YOKOHAMA, Japan, Nov 14 (Reuters) – Asia-Pacific leaders were
set on Sunday to embrace plans for balanced growth and free trade
in the world’s fastest growing economic region, but signs of
discord resurfaced over how best to ensure global recovery.
A vague agreement two days earlier among G20 advanced and
emerging countries gave little sense of a united approach to
preventing further economic crises, the threat of which was
underscored by the likelihood that Ireland will have to seek
emergency funding because of debt concerns.
YOKOHAMA, Japan (Reuters) – International Monetary Fund chief Dominique Strauss-Kahn said on Saturday that Ireland can manage its fiscal affairs well, and the Fund has had no request for aid.
“I have not been in contact with Ireland,” he told reporters on the sidelines of an Asia-Pacific summit in Yokohama, Japan. “So far I have not had a request, and I think Ireland can manage well…”
A guide at the “Japanese Experience” exhibition talks to Miim, the Karaoke pal robot, on the sidelines of the APEC meetings in Yokohama, Japan on Nov. 10. REUTERS/Yuriko Nakao
Miim is one of the more popular delegates at the APEC meetings in Yokohama Japan. She sings. She dances. She tosses her shoulder length hair. She may not be able to spout an alphabet soup of APEC acronyms like the other Asia-Pacific delegates. But she’s still pretty lively. For a robot.
YOKOHAMA, Japan (Reuters) – Asia-Pacific ministers on Thursday agreed to extend a freeze on trade barriers and pledged to work toward creating a vast free trade area in the world’s fastest growing region.
But a Group of 20 (G20) summit of major economies in neighboring South Korea — beset by deep divisions over currencies, monetary policy and global trade imbalances — is towering over the meeting of the 21-member Asia-Pacific Economic Cooperation (APEC) forum in Yokohama, south of Tokyo.
YOKOHAMA, Japan (Reuters) – Free trade is the big issue in Yokohama this week, 150 years after U.S. Commodore Matthew Perry’s “black ships” arrived in the port city and forced Japan to open up to the rest of the world.
Foreign and trade ministers from the 21-member Asia-Pacific Economic Cooperation forum begin talks on Wednesday about taking steps toward creating a vast, and even legally binding, free trade area.
One of the most closely guarded secrets at the APEC summit in Japan’s port city of Yokohama this weekend is not what the Asia-Pacific leaders might say about currencies and global imbalances. No, that’s all going to be thrashed out at the G20 meeting Thursday and Friday in Seoul. The big topic of speculation here at the Pacifico Yokohama Convention Center is what the leaders will wear when they gather for the annual class photo that concludes the meetings.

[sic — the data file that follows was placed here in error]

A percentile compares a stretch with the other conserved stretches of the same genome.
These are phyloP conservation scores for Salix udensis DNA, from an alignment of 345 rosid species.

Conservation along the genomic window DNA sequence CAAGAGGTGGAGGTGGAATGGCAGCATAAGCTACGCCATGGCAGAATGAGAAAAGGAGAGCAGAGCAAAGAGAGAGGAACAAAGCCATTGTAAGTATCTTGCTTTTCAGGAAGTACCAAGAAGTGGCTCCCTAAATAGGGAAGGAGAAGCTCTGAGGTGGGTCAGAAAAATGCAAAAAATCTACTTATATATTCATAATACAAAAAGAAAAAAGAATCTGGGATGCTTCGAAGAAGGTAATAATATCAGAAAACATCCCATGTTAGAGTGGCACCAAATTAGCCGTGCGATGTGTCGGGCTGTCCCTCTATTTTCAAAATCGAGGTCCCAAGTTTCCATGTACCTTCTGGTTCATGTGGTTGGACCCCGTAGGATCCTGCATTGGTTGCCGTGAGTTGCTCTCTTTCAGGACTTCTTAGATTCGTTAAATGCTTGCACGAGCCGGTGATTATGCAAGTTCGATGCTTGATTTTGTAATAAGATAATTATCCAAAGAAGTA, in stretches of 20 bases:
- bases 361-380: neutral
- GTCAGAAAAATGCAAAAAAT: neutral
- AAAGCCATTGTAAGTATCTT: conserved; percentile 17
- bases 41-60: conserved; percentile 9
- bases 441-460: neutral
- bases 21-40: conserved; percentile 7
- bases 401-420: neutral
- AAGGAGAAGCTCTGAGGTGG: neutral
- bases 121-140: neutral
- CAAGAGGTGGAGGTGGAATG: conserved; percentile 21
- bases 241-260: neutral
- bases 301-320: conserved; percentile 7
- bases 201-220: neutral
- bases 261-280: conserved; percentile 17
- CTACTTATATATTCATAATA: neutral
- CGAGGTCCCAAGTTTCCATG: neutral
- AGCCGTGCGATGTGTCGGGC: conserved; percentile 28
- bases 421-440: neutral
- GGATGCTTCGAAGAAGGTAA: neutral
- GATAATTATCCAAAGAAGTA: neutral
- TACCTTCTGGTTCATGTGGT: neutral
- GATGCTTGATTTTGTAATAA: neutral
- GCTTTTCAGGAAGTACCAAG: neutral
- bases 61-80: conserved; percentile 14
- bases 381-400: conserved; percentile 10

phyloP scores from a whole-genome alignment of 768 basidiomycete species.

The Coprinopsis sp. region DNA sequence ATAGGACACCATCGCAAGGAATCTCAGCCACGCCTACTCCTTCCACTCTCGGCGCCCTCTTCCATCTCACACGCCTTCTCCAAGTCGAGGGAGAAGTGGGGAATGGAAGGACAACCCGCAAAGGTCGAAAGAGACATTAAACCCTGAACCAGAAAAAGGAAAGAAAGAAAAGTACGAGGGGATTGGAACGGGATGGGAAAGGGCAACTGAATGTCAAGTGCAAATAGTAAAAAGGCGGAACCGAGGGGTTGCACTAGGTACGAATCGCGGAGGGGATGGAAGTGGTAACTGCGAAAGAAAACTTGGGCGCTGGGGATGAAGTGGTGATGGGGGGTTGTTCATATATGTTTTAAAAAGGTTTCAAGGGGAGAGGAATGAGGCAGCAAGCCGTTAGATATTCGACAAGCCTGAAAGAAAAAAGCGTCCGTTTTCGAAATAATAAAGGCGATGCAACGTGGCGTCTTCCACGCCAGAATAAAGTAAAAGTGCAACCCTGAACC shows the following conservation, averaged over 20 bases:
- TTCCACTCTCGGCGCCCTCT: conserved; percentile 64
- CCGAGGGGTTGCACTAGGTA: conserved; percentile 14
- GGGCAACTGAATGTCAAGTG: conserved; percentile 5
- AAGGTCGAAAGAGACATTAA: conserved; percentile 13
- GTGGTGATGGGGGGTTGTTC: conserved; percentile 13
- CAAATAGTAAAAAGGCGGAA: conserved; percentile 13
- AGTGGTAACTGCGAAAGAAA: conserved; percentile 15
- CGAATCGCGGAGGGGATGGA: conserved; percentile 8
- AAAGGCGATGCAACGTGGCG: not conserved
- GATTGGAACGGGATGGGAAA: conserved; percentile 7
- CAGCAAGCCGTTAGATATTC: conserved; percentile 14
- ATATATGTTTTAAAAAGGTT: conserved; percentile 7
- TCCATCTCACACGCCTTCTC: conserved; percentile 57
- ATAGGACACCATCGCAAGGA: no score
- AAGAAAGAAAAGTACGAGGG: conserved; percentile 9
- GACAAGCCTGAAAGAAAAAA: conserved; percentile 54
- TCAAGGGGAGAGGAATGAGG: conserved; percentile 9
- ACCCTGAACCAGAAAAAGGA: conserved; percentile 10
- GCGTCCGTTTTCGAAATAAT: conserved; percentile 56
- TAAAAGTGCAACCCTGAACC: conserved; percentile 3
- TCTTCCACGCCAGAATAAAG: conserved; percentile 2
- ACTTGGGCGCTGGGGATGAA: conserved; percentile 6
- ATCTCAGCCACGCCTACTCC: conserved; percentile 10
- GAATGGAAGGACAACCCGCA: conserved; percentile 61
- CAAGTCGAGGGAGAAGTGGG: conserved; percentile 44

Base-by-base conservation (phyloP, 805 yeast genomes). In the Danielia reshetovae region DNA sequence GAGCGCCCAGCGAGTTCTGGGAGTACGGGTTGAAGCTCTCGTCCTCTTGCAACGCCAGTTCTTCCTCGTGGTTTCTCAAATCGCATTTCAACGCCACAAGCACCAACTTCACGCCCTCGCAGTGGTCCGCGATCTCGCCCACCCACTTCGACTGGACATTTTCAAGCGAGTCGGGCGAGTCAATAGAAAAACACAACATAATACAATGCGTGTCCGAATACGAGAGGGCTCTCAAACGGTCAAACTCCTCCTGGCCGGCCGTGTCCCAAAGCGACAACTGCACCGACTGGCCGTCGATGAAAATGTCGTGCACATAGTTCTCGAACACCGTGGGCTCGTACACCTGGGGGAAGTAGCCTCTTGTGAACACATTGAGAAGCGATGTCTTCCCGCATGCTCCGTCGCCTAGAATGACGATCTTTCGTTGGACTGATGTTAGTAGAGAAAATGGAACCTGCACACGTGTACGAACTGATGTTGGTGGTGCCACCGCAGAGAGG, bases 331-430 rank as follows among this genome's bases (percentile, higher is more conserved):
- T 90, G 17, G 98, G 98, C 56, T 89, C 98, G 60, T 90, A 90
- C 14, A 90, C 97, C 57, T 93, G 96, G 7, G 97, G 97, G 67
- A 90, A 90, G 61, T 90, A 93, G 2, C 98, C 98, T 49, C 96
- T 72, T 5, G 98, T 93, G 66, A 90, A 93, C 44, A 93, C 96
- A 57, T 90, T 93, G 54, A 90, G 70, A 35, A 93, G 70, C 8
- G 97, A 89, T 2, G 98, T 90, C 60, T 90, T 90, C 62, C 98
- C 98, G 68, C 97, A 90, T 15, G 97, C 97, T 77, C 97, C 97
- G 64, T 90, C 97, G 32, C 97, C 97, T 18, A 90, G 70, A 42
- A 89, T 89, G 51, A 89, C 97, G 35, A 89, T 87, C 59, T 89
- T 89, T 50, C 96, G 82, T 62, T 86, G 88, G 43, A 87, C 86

U.S. President George W. Bush (L) and his Russian counterpart Vladimir Putin wear Chilean ponchos at APEC meeting in Santiago in 2004. REUTERS
Reuters trade correspondent in Washington Doug Palmer had an unusual assignment: buy a fake Louis Vuitton handbag on the Internet, and take it to a LVMH store for a comparison test, before handing it over to U.S. authorities.
What was startling was how easy it was to find websites selling a dazzling array of stuff online. This is the new face of
piracy and its costing businesses billions. No need to skulk around back alleys or some pirate’s rental van to browse through footwear, watches, DVDs and whatnot. Just pick out your LV shoulder tote from a virtual catalog on a website based in China. It looks and feels like the real thing at a fraction of the price.
In Mongolia’s South Gobi desert lies Oyu Tolgoi, touted as having the world’s largest untapped copper and gold deposits. Little wonder then that this “El Dorado” has become a boardroom battleground between the relatively unknown Ivanhoe Mines and its biggest shareholder, the giant Australian mining company, Rio Tinto.
Our attempts to get near this mine or elicit any comment from Ivanhoe were about as fruitless as the Spanish conquistadors attempts to find the legendary “El Dorado”, or “Lost City of Gold” in the 16th century. Twice Ivanhoe stopped our reporters from visiting the mine with delegations from the investment community, saying reporters were not allowed to mingle with bankers on visits to the mine. We don’t know why that would be. We mingle with them pretty often in other contexts and usually find each other’s company amusing and mutually informative.
Some assignments are tough in this business. Getting embedded in a U.S. tank in an Iraqi desert. Gulping tear gas during a riot. Spending hours at an APEC conference desperately seeking news in the snooze-fest.
This one was fairly enjoyable to tell you the truth. Reuters Singapore Bureau Chief Raju Gopalkrishnan set out to tell the tale of how Singapore, the Southeast Asian city better known for things like banning chewing gum and canning juveniles, has been undergoing something of a transformation of late. From “nanny state” to Singapore swing.
SINGAPORE/PARIS, July 26 (Reuters) – Investors in Asia took
some reassurance that European banks had passed “stress tests”
on their ability to deal with a debt crisis, which has been a
cloud over the global economic recovery.
But scepticism remained about the credibility of the tests
because they showed a combined capital shortfall of the 91
banks put under the microscope that was much smaller than